The name Bronner is associated with success from business to ministry. For some, the name is associated with the Bronner Bros. beauty and hair care company and its extravagant annual international hair shows. For others the name is associated with UPSCALE Magazine as Bernard Bronner is the publisher of the national lifestyle magazine. And still others may know the name through the Word of Faith Family Worship Cathedral, a 20,000- member church in Atlanta headed by Bishop Dale C. Bronner. However, Bishop Bronner’s twin daughters, Kirstie and Kristie Bronner, set themselves apart from the typical associations of the Bronner name, achieving an accolade in an entirely new arena.
In 2013, the twins became the first twins to be valedictorians of their graduating class of Spelman College, also the alma mater of their mother and grandmother. Now, the Bronner twins can add another accomplishment to their résumé. The 23-year-old twins are now published authors, writing “Double Vals: The Keys to Success in College and Life Beyond.” Part memoir and part self-help book, the twins give readers a rare view inside the unique world of being pastor’s kids and identical twins. From being spied on while on dates with their boyfriends at the movies to people staring at them to find their different physical features, the two have many interesting stories to share. Although they do not claim to be geniuses or have photographic memories, they do pinpoint study and time management skills and perspectives they used to achieve their 4.0 grade point average with nine to 10 classes a semester without pulling “all nighters.” Carnegie Books released the book last month in time for graduation season.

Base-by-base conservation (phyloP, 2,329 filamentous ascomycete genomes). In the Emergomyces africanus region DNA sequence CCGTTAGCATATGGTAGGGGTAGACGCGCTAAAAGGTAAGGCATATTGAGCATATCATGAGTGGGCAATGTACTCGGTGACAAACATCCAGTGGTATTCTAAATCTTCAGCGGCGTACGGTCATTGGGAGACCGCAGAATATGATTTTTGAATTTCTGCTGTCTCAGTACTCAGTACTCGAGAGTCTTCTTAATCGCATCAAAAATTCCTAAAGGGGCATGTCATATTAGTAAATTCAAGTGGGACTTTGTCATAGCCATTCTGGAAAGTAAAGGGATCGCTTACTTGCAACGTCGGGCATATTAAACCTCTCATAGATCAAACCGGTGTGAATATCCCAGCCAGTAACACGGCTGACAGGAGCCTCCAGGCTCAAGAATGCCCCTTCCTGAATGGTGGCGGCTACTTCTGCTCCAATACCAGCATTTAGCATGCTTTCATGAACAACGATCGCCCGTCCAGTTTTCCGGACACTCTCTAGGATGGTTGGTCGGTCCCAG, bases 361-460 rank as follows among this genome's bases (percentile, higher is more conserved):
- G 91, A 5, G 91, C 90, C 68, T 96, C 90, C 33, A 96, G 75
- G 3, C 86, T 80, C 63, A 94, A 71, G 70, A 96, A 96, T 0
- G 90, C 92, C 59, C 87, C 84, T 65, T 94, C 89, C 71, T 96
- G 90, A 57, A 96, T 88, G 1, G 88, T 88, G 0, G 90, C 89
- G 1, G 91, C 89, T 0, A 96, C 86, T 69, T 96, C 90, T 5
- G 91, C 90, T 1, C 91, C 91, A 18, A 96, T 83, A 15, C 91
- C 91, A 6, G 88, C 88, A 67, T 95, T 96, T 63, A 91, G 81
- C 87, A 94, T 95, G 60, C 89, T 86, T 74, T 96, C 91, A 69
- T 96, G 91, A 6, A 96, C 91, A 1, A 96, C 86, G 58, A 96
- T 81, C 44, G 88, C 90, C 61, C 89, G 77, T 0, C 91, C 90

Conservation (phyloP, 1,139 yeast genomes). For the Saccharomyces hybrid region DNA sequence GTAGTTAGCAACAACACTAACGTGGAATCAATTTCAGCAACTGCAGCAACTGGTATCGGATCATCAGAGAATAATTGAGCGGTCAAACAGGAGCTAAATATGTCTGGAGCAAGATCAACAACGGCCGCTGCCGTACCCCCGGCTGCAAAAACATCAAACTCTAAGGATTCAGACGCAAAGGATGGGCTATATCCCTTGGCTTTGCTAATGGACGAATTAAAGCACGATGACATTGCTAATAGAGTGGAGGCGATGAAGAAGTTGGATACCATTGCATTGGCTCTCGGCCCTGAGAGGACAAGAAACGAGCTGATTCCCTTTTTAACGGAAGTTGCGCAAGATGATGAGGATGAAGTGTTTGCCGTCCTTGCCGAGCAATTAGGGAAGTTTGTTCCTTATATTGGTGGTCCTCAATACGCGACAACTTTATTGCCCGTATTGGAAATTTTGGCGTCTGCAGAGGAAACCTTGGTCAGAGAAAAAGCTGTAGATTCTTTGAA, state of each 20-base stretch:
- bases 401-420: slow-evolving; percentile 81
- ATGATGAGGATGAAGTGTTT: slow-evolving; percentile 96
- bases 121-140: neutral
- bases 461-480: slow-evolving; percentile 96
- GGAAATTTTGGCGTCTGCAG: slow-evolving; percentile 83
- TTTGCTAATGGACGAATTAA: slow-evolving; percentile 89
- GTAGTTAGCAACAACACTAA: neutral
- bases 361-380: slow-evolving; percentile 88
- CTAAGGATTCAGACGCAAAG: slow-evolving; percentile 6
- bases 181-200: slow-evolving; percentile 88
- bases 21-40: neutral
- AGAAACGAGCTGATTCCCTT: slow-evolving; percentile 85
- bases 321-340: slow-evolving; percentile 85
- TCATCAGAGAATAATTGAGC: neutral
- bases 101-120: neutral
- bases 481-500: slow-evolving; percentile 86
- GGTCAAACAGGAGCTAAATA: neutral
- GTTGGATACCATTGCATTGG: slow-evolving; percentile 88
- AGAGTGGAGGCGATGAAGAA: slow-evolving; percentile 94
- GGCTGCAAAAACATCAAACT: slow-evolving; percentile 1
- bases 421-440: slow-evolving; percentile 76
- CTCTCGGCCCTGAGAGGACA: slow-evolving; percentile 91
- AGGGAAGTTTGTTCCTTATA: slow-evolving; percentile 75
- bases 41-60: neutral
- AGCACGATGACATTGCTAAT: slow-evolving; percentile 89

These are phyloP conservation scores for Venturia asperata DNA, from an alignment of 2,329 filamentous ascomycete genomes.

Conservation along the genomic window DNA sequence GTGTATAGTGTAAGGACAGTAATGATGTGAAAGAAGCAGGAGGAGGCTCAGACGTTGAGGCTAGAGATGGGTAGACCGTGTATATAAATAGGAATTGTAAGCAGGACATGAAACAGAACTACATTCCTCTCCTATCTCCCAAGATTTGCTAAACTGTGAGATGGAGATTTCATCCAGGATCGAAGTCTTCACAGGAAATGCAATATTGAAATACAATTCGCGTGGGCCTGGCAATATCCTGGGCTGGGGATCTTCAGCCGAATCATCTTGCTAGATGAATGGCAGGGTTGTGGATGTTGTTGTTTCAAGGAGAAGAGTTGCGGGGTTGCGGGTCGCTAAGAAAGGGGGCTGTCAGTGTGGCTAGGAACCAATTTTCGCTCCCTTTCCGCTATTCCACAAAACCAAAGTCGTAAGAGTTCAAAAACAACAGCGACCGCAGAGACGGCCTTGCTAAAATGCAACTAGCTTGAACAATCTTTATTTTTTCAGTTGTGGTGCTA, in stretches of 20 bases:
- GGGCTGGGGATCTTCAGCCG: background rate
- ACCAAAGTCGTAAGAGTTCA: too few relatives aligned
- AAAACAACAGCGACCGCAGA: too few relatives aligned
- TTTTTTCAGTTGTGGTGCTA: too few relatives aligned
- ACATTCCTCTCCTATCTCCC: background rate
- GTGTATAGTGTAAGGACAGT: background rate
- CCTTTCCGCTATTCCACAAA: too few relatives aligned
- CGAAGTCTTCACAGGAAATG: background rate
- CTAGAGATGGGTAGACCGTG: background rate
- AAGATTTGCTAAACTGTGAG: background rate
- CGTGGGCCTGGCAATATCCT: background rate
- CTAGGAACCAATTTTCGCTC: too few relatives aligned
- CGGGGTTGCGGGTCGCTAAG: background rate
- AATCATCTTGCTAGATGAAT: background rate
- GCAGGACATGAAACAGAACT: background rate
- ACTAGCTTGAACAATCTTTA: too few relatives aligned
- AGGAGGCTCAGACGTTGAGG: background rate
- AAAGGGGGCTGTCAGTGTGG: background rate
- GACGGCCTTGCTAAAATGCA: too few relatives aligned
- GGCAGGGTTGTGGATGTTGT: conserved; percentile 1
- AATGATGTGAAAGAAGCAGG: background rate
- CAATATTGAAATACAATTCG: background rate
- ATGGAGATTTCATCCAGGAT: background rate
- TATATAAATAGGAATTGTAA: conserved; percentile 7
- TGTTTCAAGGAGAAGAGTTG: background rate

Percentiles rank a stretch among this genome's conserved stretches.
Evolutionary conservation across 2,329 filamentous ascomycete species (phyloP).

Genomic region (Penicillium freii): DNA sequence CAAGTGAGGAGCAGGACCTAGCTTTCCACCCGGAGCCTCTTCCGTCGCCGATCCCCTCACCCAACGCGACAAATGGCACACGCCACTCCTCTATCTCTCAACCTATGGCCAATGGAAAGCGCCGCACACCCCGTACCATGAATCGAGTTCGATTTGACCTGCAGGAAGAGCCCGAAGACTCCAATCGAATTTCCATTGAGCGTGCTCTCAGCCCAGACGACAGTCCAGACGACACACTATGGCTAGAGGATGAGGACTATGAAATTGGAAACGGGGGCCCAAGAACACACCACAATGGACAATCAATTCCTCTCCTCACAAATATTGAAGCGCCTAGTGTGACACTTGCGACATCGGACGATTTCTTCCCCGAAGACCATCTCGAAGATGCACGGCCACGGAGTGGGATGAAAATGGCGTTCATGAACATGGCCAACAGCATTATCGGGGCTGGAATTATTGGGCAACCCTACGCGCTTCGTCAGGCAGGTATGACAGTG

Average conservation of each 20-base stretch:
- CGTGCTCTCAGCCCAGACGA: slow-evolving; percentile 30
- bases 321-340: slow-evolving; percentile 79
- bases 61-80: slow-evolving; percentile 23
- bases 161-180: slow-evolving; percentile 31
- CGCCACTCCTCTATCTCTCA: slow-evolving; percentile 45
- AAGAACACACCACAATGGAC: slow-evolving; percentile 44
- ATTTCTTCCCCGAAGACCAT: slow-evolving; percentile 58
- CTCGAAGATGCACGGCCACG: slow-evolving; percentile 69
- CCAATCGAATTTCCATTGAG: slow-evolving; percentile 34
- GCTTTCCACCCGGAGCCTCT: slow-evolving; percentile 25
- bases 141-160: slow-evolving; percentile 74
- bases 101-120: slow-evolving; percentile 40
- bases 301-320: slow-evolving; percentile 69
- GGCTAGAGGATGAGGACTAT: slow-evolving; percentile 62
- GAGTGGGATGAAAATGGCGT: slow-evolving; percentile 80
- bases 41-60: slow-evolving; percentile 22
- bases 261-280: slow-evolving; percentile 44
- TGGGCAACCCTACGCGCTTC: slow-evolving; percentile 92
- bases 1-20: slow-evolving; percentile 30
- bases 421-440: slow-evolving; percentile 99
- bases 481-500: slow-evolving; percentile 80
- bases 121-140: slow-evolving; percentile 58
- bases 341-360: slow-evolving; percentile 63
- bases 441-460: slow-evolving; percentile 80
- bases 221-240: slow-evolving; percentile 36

The Bronner Twins spoke with Urban Faith about “Double Vals” and their future plans.
What prompted the two of you to write this book?
Kristie: It was actually in our senior year of college. We had a teacher who gave an assignment for us to ask three of the closest people to us a few questions about, ‘What would we do if we fulfilled our full potential? What would that look like?’ So they all said many things that we had already thought about, but one thing we had not considered that each of them said is to write a book. We started really thinking about that, and we decided okay, we will write a book. We knew immediately what it would be about because of how important we felt our testimony throughout college was, all the things that God taught us to help us be as successful as we were. So three weeks after graduation, we started writing.
The two of you really stress time management. Tell me how the two of you “master the minutes.”